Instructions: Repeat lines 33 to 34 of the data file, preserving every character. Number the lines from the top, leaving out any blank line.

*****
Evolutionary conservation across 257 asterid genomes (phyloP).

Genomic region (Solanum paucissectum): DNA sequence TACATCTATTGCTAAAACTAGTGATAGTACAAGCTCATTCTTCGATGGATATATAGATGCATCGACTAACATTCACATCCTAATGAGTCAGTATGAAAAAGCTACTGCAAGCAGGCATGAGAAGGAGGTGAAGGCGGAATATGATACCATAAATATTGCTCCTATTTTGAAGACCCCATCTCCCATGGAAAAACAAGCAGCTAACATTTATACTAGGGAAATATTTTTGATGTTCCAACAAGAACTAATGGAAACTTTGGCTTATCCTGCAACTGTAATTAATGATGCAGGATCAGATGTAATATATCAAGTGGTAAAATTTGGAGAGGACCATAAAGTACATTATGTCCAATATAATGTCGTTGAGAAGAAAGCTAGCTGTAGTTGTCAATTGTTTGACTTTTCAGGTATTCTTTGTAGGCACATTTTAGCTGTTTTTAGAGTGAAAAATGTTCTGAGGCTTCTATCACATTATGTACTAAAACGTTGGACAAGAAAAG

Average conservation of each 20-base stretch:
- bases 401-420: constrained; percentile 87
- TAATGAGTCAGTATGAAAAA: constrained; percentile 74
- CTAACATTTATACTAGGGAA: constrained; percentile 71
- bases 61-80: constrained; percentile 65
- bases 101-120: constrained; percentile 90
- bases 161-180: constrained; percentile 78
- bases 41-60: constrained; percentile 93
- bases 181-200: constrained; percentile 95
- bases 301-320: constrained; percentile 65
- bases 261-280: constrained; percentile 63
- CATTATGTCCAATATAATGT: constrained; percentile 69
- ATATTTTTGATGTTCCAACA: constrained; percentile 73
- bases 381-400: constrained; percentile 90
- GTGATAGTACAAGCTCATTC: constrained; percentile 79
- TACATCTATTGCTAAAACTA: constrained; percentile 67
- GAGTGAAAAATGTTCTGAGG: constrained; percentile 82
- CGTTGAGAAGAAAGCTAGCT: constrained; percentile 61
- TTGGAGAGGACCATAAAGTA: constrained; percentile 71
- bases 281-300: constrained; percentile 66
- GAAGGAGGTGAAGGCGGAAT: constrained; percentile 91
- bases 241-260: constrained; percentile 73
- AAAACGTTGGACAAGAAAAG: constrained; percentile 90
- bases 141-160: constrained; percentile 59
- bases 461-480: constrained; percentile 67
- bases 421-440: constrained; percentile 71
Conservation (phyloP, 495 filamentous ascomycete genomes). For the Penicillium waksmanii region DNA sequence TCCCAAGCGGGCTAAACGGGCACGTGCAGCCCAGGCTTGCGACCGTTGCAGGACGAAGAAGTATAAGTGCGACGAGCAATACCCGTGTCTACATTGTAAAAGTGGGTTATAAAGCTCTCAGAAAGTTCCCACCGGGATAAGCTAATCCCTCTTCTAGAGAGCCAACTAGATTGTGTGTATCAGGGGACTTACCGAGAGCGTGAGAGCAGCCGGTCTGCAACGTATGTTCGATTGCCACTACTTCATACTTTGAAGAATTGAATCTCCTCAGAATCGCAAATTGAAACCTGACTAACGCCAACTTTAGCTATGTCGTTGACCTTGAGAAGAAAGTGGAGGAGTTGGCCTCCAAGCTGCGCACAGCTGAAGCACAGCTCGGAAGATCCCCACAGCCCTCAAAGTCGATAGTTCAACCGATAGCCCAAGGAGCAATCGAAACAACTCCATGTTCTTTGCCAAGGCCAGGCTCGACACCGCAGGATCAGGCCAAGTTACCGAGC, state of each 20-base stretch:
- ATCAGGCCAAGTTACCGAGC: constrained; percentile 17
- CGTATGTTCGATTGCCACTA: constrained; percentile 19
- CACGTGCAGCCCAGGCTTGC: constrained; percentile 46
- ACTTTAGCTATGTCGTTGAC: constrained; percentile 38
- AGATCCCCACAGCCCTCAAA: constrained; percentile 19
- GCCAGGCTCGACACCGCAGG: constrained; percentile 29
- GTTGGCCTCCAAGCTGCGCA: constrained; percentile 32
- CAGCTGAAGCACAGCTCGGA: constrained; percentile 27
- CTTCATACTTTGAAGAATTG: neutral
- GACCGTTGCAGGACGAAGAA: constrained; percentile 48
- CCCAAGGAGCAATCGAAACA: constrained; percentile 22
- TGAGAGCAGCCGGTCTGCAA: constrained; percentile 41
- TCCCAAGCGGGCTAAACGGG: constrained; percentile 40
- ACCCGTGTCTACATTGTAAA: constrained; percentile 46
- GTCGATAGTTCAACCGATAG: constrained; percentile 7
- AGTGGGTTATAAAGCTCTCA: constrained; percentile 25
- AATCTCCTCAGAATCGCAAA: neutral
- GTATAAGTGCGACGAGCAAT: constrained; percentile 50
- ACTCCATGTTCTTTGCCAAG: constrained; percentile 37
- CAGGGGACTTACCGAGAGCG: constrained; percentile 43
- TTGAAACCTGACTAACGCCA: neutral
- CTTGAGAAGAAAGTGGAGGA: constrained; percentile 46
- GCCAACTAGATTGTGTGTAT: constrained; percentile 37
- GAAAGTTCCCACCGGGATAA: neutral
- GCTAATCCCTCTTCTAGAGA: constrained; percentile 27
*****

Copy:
- ACTTTAGCTATGTCGTTGAC: constrained; percentile 38
- AGATCCCCACAGCCCTCAAA: constrained; percentile 19